If you are interested in youth soccer development and have not read the book “Outliers” by Malcolm Gladwell, you should.
In “Outliers”, Gladwell explains the 10,000-Hour Theory as a reason why people become great at something. You’ve heard it before, the idea that in order to become an expert or reach the elite level of any profession, you must spend 10,000 hours at it. Among the examples Gladwell uses are the Beatles, who played hundreds of hours in small nightclubs, and Bill Gates, who snuck out of his house to go to the University of Washington to mess around on a supercomputer.
Using 24/7, the popular and extremely overused cliché for working hard, 10,000 hours translates to working at your craft 24 hours a day, seven days a week for nearly six weeks.
Okay, we get it. It takes a lot of time and an unwavering commitment to be great. We know practice makes perfect, or perfect practice makes perfect, or the harder you work the luckier you get, or whatever your favorite t-shirts says.
To those concerned with player development, though, the theory reminds us that we don’t have a magic formula to turn ordinary players into advanced players. But the truly frightening part of the book is the birthday study.
It points to two studies – one of the Junior A all-star hockey teams in Canada and a Czech Republic youth soccer team that won a Youth World Cup. The studies look at the birthdays of the players.
In Canada, Junior A is the top level of youth hockey. Many players jump right from Junior A to the NHL, or at least the upper levels of professional hockey. Every year, they have an all-star game so NHL scouts can see the best of the best. Hockey uses calendar years for age groups. This particular year, every player on both all-stars teams was born in the first three months of the calendar year. The study on the Czech soccer team showed that every player was born in the first three months of the old soccer calendar, August, September and October.
There are two explanations for why every player in both groups would be born during the same three-month periods. One, we assume, would have to do with astrology, the alignment of the stars and other hokum.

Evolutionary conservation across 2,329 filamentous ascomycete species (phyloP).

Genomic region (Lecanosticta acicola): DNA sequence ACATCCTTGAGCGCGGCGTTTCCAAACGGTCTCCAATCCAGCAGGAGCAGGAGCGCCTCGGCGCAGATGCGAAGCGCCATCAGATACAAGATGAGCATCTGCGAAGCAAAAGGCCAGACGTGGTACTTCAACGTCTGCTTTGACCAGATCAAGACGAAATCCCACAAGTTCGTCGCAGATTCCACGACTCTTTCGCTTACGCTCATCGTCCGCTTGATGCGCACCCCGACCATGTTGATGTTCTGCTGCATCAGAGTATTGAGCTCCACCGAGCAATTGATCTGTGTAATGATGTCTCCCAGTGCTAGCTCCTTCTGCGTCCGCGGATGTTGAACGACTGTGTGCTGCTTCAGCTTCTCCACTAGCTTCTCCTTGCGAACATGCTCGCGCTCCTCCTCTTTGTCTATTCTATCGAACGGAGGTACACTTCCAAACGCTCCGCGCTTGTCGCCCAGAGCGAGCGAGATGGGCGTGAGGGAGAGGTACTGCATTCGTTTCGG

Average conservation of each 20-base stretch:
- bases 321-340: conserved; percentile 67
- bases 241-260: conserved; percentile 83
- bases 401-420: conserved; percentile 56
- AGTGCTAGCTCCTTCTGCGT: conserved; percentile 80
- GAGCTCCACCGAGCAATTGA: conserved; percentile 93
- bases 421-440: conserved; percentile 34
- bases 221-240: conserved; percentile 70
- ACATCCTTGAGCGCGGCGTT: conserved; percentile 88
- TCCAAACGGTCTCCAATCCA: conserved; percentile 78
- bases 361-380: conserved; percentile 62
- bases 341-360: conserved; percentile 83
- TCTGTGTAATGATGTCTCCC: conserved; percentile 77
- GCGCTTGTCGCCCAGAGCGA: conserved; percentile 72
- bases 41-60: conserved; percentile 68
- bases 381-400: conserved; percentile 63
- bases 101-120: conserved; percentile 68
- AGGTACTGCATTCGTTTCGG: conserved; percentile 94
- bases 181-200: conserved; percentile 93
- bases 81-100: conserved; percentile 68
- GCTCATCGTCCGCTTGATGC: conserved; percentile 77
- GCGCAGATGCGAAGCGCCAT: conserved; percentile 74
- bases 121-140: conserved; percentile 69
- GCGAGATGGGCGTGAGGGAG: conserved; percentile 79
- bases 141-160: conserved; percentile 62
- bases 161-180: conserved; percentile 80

The other, more practical, reason is that the oldest kids in an age group are usually bigger, faster and stronger, and we consider those kids advanced. But that’s not the interesting part. The book points out that the kids selected for the top teams generally get better coaching, better training and more practice time, which is especially true in hockey because of the cost of ice time.
And here’s the scary part. Because these kids are identified early – as young as seven, eight or nine — as elite, better or advanced, they receive additional benefits and advantages And because of the advantages, they then become elite. It is a self-fulfilling prophecy: We say they are better. Because we say so, they get additional resources and actually become better.
And we all know once a kid is on the top team, he or she is considered to be better than anyone on the second team, even at future tryouts. Players on the top team one year, more often than not make the top team the following year.
Think about that next time you are watching 125 kids try out. Consider it when you are debating with other coaches about which players to select for the top team, or maybe the second team.
We all know that there are those one or two kids — the little ones who are far ahead of the other kids in every way, except, that is, in size. It’s probably that kid who has a late birthday, the one who hasn’t grown yet.
All the opinions about this player are the same – just too small, won’t be able to compete, will get crushed, too dangerous. And that might all be true. But perhaps we should consider things like how smaller players tend to learn early how not to get crushed, and how quickness and brains seem to be a package deal with smaller players.
Now consider that the ones you are choosing for the top team, the ones you are selecting to be considered as elite, will be given additional developmental advantages. They will get better coaching and more training time, as well as the chance to train on a regular basis with like-skilled players.
The main thing we should consider, though, is this: It’s possible we are not selecting the best players. The kids we are selecting are becoming the best because we picked them to be the best.
Simple solutions are, of course, never readily available. But youth clubs and coaches do two things for sure. First, consider the advantages players you are targeting early. And two, make commitments to providing better experiences to the players who have not been targeted early.